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East Timor PM: Violence Part of Coup Attempt


East Timorese Prime Minister Mari Alkatiri has said the violence engulfing the capital, Dili, is part of a coup plot to unseat him.

As ethnic fighting raged across Dili Saturday, the prime minister of East Timor, Mari Alkatiri, told reporters that a coup attempt was under way.

"What is in motion is an attempt to stage a coup d'etat," he said.

Moments before the prime minister spoke, Australian peacekeepers disarmed dozens of youths with machetes, who were threatening to storm the hotel where the press conference was being held.

Although Mr. Alkatiri did not say who he believed was behind the alleged coup plot, he alluded to the widely rumored split between himself and the popular president and independence leader, Xanana Gusmao.

"I am confident that the President of the Republic will not cease to respect the constitution of the Democratic Republic of Timor-Leste, which he swore to comply with," he added.

Fighting raged across the capital Saturday, as foreign peacekeepers struggled to control the situation and failed.

The violence was triggered last month when 600 dismissed soldiers rioted, complaining of discrimination.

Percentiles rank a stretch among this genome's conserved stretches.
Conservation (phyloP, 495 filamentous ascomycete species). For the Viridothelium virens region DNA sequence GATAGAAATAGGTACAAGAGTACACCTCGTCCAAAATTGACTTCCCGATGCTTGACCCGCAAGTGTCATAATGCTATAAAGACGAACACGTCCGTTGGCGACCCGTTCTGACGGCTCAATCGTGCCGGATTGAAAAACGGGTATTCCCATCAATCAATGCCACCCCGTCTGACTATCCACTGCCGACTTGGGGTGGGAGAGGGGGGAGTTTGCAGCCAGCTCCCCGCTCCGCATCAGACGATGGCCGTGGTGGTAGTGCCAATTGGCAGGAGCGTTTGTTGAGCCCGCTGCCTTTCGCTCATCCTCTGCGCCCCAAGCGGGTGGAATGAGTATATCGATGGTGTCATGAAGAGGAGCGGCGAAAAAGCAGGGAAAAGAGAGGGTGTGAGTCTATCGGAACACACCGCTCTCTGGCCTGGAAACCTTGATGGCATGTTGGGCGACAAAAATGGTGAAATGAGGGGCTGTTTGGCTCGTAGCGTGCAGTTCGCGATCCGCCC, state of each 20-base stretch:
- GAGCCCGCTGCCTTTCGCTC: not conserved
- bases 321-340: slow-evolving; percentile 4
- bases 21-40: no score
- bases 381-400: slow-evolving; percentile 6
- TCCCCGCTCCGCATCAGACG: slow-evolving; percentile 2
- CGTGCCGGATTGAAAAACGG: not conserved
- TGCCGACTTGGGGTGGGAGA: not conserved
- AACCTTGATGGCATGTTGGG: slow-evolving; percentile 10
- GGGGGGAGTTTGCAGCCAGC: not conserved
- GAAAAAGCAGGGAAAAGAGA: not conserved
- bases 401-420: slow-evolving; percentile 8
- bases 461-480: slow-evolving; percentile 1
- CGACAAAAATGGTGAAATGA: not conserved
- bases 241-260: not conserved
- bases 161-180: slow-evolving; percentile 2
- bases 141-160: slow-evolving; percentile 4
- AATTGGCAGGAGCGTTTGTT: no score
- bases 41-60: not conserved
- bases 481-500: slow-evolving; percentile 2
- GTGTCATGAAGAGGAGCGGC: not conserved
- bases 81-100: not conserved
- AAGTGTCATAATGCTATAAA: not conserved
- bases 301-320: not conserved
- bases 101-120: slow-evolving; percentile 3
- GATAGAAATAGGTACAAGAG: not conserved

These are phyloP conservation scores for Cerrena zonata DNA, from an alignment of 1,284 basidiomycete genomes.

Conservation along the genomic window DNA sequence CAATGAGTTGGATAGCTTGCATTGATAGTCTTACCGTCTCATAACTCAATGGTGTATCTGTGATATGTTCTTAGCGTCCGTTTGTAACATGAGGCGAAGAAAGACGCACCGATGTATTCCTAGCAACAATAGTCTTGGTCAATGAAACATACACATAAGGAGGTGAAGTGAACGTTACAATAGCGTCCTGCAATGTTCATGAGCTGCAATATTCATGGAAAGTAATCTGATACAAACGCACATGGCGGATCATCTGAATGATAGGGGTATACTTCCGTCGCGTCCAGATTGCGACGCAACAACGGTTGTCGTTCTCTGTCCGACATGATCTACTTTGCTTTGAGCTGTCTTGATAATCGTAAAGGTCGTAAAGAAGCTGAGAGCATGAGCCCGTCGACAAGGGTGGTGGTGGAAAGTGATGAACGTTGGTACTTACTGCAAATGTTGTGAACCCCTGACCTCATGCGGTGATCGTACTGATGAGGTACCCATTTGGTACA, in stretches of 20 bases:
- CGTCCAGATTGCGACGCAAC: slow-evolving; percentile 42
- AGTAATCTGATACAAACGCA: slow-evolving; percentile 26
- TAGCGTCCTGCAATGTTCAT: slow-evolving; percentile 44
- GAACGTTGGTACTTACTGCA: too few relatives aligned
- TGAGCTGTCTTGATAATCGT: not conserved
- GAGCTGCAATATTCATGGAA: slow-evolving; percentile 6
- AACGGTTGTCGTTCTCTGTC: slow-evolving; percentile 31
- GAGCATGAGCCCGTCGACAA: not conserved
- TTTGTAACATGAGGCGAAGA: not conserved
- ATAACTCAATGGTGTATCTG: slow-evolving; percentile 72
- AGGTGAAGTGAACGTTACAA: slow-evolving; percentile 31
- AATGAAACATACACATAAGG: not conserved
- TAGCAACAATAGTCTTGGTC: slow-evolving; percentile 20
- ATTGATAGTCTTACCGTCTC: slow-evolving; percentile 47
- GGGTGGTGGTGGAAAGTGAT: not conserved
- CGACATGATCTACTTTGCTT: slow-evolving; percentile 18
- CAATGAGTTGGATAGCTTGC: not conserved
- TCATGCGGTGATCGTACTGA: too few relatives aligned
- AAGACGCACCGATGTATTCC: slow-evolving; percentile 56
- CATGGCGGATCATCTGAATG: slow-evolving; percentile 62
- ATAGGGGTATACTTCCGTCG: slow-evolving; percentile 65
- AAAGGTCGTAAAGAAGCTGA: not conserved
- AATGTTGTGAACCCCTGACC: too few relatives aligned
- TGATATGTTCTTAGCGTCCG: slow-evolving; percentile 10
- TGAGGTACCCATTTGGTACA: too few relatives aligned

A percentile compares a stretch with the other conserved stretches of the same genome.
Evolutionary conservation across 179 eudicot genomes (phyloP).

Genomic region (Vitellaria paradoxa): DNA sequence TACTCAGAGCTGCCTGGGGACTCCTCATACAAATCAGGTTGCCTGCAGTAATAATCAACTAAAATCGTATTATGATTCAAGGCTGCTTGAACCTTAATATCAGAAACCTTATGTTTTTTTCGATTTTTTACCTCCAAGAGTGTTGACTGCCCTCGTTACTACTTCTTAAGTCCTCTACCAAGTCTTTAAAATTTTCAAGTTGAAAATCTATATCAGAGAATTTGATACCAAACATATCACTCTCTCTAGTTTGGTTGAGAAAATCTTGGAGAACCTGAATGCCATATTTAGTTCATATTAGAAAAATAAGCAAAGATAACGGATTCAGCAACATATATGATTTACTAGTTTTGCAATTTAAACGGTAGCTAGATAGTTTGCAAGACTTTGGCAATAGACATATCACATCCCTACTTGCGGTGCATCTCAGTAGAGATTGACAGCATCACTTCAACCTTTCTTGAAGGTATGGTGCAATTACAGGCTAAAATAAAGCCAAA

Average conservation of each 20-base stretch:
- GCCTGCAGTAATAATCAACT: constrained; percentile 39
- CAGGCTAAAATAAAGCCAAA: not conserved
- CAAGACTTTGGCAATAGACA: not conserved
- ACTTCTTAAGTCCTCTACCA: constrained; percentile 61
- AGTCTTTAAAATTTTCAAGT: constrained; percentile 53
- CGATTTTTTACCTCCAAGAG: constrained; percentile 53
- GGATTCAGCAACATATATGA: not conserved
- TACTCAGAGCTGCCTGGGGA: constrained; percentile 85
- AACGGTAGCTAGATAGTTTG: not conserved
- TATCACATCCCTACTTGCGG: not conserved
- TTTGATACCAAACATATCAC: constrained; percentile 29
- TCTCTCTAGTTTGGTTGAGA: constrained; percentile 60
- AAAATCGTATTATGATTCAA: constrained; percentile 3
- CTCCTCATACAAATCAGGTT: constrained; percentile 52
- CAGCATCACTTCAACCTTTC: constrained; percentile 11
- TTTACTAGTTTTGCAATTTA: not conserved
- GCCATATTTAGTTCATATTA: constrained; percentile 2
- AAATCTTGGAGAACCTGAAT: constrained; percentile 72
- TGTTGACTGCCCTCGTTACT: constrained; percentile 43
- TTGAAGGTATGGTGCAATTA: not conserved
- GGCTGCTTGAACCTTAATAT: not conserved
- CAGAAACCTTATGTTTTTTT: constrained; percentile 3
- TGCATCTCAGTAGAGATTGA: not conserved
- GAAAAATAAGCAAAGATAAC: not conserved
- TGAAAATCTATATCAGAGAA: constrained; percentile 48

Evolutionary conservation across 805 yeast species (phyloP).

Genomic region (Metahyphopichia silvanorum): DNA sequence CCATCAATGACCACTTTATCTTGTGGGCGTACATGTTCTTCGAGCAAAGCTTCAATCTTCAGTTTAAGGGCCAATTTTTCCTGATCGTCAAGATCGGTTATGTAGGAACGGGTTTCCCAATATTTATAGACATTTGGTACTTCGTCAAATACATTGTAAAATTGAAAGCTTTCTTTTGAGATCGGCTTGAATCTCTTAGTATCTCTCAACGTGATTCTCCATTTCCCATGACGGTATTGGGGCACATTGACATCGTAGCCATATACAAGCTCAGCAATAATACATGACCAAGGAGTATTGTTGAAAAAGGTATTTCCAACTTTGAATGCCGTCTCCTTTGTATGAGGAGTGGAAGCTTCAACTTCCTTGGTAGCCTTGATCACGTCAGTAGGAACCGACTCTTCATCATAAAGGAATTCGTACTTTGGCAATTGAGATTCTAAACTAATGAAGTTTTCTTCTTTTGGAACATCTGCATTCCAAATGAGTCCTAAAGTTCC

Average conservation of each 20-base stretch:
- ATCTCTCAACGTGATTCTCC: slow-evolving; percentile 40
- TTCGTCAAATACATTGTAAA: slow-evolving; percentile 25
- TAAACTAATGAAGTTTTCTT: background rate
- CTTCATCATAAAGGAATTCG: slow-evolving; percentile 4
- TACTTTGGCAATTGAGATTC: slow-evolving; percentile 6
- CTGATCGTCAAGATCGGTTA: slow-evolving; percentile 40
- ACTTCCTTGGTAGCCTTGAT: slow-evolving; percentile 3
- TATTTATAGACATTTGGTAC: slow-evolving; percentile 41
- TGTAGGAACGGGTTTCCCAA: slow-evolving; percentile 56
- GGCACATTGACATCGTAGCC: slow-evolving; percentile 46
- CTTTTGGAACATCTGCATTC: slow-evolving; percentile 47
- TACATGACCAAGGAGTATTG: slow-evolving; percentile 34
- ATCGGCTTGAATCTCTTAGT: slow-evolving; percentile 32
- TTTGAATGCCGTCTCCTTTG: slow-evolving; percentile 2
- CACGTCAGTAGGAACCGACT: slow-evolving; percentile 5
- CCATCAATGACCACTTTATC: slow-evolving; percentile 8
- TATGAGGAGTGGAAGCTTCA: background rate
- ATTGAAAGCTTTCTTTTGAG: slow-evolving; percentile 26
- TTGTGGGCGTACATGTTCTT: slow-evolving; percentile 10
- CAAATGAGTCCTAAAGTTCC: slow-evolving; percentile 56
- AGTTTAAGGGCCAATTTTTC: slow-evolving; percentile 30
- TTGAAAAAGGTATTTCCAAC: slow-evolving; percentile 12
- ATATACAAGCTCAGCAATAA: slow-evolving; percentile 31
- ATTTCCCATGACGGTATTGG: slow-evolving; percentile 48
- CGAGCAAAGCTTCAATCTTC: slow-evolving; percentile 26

Mr. Alkatiri claims Dili's descent into anarchy is no longer a result of clashes between the armed forces and rebel soldiers. He says it is now caused by armed gangs taking advantage of the situation, possibly to settle old scores.

"It is, rather, violence stemming from the planned and opportunistic action of gangs, who have been looting and burning houses and goods, and threatening our martyrized people," he explained.

The gangs have been rampaging through Dili, neighborhood by neighborhood, some torching houses of people they claim were loyal to the Indonesian military before independence.

Tiny East Timor is one of Asia's poorest countries, with a population of just one million. Nearly half the work force is unemployed.

The conflict has forced the government to appeal for international help, and hundreds of Australian troops have already arrived, along with a contingent from Malaysia. New Zealand and Portugal are also sending peacekeepers.

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